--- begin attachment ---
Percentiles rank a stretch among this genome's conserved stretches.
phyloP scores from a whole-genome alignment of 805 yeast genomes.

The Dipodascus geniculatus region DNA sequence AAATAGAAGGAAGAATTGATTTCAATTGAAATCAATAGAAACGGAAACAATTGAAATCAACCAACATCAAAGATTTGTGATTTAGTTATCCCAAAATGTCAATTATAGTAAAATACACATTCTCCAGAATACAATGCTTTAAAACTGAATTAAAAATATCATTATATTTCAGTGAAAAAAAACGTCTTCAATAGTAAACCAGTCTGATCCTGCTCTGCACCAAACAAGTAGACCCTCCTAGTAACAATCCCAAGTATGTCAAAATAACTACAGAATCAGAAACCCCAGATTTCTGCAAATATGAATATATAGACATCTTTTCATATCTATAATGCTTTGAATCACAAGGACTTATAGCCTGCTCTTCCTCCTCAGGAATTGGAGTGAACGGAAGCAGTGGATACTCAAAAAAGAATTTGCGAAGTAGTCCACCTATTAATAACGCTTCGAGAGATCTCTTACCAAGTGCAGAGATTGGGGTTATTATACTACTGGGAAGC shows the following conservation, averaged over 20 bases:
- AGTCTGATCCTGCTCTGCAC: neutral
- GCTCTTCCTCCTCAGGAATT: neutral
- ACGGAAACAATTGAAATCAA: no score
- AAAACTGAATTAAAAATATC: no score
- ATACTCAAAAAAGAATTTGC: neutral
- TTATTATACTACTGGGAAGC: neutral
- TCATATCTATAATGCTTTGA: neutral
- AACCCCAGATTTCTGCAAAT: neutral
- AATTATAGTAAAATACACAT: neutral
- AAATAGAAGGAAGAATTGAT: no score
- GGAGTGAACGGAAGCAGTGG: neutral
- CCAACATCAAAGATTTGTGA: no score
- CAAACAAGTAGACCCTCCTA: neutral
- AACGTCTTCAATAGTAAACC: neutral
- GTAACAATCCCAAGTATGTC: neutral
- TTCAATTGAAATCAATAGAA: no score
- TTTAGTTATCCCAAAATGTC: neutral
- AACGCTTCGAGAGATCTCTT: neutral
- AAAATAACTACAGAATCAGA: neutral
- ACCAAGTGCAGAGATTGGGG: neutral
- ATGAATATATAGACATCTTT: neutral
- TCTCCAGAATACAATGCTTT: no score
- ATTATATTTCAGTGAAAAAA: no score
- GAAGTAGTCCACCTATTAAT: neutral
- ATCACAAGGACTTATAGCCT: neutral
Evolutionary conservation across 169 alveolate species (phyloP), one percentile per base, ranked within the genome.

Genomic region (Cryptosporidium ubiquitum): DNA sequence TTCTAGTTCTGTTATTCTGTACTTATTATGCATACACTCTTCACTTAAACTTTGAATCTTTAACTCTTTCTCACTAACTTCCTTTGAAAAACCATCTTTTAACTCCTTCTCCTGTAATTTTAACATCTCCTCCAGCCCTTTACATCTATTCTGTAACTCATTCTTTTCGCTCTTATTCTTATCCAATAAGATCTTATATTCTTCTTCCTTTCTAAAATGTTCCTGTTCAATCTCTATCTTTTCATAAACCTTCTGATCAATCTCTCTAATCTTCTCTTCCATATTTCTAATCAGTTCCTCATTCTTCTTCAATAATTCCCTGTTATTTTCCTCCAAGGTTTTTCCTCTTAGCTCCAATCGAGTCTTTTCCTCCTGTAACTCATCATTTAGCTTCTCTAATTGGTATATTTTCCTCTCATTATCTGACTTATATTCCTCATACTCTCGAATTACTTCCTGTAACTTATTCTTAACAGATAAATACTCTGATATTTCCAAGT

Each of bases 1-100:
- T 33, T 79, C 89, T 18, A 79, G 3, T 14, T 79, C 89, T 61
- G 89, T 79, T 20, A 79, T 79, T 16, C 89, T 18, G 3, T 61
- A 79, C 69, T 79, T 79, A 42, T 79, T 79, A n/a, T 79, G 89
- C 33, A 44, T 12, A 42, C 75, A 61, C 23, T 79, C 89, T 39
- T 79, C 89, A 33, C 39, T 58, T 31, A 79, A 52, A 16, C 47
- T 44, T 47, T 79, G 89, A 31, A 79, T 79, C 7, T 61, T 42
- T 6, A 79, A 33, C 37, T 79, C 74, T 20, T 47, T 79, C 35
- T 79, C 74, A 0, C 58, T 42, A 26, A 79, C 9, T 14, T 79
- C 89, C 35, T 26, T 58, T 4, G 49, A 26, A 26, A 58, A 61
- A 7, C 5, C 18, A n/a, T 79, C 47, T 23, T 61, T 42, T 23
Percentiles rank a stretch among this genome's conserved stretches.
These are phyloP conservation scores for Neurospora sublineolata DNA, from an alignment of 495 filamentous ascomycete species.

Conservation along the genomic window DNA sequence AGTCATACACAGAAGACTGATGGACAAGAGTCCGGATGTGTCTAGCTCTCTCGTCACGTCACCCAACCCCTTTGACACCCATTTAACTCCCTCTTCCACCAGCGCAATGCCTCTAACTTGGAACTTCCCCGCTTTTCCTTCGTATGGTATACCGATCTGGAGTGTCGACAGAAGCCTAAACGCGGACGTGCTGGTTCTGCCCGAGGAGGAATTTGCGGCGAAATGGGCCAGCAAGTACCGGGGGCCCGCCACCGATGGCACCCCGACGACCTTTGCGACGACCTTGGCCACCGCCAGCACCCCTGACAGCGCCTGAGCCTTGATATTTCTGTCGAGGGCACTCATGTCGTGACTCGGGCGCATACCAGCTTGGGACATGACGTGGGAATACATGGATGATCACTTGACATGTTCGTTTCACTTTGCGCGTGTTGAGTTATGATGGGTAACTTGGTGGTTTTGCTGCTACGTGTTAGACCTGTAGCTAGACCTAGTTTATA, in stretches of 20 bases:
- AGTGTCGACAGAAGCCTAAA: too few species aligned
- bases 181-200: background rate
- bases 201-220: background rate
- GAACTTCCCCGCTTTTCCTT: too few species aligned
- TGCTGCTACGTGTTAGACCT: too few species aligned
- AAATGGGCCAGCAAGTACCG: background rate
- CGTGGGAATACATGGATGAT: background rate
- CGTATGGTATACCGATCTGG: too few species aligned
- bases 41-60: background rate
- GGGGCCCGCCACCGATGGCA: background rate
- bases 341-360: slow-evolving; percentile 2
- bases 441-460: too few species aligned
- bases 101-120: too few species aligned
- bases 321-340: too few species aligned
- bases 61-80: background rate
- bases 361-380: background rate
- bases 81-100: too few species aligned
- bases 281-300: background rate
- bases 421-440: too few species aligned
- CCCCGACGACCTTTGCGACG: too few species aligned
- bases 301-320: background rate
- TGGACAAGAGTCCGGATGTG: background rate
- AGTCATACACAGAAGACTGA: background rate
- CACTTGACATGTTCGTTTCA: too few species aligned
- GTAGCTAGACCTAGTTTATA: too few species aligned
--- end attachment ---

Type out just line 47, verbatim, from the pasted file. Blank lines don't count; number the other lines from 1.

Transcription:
- bases 201-220: background rate